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Safe timber harvesting practices

27 September, 2011

This safety alert highlights the dangers of manual tree felling and provides information on safer timber harvesting practices.


Since July 2001, 22 workers have been fatally injured in tree felling operations. Fifteen of these fatalities occurred during manual tree felling operations. Three deaths have also been attributed to mechanical harvesting operations. This safety alert follows two recent incidents where timber workers were struck and fatally injured by falling branches or nearby saplings while conducting manual tree felling operations.

Because these fatalities occurred on private property during native hardwood harvesting operations, this alert is specifically directed at private property forest harvesting operators. However, because it highlights the potential risks of manual tree felling and mechanical harvesting operations in general, the alert is also relevant to Forests NSW hardwood harvesting operations.

Action required

The Occupational Health and Safety Act 2000 requires employers and those in control of workplaces to take all necessary steps to ensure that safe systems of work are implemented and maintained, and that workers are provided with adequate information, training, instruction and supervision to ensure their safety.

Clauses 5 and 11 of the Occupational Health and Safety Regulation 2001 provide general information on dealing with risks in workplaces. Clause 5 requires employers to deal with a risk to health and safety by either fully eliminating it or, where this is not reasonably practicable, by minimising it.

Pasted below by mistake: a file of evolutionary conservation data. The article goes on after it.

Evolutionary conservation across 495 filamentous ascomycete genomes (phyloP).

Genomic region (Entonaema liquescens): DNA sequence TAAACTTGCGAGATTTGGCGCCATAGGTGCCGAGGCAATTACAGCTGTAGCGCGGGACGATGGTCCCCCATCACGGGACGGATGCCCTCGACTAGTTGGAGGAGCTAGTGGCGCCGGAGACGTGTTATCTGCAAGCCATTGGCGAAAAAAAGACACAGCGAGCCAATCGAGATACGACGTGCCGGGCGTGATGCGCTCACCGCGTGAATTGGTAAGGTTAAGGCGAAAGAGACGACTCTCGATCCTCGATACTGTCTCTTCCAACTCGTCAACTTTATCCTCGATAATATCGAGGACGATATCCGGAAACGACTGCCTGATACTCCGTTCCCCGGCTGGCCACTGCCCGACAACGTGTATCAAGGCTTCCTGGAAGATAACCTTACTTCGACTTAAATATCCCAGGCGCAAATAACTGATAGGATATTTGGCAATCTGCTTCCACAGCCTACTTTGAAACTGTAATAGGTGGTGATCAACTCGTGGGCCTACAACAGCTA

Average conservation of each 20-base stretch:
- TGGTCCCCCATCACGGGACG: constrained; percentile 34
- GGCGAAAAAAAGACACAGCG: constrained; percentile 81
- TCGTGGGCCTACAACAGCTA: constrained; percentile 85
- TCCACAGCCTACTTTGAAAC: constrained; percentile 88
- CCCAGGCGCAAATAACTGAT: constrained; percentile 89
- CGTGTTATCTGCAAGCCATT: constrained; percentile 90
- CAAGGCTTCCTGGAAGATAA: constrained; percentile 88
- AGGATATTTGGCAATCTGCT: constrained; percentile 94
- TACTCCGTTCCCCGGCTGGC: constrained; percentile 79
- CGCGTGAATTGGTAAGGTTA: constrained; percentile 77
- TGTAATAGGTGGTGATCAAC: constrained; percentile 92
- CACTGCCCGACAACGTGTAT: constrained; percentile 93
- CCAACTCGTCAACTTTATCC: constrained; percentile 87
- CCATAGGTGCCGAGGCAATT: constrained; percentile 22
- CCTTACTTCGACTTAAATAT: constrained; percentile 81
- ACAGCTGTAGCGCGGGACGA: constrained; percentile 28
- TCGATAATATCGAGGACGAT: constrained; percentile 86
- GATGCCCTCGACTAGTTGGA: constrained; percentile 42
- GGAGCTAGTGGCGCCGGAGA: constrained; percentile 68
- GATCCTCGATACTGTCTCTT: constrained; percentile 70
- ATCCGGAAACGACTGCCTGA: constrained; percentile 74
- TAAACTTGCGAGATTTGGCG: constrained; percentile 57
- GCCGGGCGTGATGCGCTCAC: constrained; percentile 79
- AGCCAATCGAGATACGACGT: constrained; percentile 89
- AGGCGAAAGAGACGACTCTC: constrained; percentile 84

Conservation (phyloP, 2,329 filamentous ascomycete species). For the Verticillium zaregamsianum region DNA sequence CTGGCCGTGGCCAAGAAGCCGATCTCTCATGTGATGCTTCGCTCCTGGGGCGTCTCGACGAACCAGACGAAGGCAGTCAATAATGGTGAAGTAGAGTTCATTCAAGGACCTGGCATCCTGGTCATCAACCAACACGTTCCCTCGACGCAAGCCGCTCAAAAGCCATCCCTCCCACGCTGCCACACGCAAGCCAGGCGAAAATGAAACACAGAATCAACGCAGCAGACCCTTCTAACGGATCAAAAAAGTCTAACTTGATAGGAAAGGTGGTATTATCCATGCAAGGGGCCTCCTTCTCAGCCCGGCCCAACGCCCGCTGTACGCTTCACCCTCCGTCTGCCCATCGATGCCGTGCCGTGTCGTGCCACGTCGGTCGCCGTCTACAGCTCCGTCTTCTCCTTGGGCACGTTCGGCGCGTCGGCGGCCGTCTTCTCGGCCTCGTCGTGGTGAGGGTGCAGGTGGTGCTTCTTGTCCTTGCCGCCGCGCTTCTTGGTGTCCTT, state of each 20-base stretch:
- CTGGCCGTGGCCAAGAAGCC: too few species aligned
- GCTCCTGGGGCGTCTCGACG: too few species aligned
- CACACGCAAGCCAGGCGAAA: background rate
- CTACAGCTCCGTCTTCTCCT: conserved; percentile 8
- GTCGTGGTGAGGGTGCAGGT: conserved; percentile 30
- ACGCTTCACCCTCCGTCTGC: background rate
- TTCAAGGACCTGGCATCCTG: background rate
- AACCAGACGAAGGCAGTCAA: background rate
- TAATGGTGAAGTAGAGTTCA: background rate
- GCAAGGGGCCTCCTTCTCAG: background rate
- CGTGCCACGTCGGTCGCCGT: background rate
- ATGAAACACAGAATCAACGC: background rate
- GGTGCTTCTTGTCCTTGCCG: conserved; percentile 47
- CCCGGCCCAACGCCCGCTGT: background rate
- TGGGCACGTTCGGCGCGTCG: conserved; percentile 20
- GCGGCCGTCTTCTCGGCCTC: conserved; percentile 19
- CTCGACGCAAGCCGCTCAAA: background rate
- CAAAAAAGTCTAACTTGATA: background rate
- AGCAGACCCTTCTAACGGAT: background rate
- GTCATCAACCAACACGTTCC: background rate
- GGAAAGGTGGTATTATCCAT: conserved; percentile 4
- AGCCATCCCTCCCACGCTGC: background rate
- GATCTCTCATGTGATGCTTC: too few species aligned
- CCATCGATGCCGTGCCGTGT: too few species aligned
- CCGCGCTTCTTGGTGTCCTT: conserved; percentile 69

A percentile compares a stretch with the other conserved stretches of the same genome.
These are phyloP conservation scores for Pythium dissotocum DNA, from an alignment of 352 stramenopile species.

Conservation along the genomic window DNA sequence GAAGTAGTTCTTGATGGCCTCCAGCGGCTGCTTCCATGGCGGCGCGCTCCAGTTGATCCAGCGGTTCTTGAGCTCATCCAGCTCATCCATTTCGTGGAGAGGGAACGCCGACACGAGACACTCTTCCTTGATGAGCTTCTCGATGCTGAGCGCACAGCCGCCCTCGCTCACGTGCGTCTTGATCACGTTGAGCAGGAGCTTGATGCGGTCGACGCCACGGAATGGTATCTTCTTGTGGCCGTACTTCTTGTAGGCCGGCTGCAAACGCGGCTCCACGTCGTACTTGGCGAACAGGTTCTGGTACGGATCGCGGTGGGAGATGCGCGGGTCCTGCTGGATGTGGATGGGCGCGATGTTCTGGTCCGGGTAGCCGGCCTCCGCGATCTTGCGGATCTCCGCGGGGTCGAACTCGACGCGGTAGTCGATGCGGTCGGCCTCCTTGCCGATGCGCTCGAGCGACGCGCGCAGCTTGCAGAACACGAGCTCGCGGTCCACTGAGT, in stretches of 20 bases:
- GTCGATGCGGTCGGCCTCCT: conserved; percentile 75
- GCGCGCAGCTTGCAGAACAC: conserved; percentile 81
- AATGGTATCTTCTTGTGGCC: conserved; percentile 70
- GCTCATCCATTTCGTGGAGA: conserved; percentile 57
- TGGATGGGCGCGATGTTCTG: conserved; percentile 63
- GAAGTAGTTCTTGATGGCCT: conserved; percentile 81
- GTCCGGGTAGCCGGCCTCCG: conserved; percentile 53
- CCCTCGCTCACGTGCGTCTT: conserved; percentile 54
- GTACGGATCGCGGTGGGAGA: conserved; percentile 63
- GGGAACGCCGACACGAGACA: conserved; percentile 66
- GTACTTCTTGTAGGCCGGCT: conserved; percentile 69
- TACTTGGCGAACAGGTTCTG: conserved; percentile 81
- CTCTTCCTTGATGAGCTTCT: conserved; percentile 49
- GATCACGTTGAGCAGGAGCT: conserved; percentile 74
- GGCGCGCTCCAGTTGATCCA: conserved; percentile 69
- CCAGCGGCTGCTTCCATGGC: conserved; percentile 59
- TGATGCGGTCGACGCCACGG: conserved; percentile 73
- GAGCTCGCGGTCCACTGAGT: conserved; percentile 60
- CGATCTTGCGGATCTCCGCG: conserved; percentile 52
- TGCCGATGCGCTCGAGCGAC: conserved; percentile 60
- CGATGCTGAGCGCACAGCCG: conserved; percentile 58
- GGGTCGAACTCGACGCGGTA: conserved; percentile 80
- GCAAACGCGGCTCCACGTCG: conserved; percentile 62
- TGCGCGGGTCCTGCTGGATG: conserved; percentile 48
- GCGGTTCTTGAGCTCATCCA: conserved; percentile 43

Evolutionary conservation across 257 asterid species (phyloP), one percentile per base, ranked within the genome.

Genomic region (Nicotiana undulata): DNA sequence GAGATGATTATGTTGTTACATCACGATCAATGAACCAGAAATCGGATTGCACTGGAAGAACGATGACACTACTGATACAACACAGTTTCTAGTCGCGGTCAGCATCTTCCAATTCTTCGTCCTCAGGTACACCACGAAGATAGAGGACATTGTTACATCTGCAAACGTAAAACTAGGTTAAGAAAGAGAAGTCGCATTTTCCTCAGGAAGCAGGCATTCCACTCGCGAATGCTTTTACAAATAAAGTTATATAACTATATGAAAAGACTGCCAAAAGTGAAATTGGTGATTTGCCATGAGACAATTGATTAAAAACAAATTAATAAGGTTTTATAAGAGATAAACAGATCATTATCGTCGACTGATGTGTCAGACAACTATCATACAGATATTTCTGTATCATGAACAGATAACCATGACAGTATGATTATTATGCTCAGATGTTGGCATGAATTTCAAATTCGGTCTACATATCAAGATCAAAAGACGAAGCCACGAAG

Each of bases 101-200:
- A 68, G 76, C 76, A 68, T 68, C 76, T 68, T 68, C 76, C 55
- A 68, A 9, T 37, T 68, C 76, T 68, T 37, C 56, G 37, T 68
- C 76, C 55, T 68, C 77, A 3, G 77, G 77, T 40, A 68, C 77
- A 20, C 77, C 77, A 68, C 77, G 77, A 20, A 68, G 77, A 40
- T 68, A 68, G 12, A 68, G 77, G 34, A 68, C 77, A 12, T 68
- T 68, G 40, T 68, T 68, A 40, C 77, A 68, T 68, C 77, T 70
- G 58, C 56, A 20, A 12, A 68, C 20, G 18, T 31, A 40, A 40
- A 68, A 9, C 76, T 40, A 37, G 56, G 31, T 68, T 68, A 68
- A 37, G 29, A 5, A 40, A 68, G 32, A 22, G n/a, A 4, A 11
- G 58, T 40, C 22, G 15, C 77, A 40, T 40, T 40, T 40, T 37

If you’re an employer who needs to minimise a risk, you must take the following measures to minimise the risk to the lowest reasonably practicable level.

  1. Substitute the original hazard with a hazard of lesser risk.
  2. Isolate the hazard from the person put at risk (eg use a mechanical harvester that isolates the operator from the tree, falling branches, saplings, stags etc).
  3. Minimise the risks posed by the hazard through engineering means (eg use a mechanical harvester instead of a manually operated chainsaw).
  4. Minimise the risks posed by the hazard through administrative means (eg establish safe work practices, training, instruction and supervision, and ensure that workers are trained and accredited to operate a mechanical harvester or in manual tree felling).
  5. Ensure that chainsaw operators use personal protective equipment (ie hard hat, face shield, hearing protection, high visibility clothing, cut resistant trousers or chaps, lace up boots that provide good ankle support).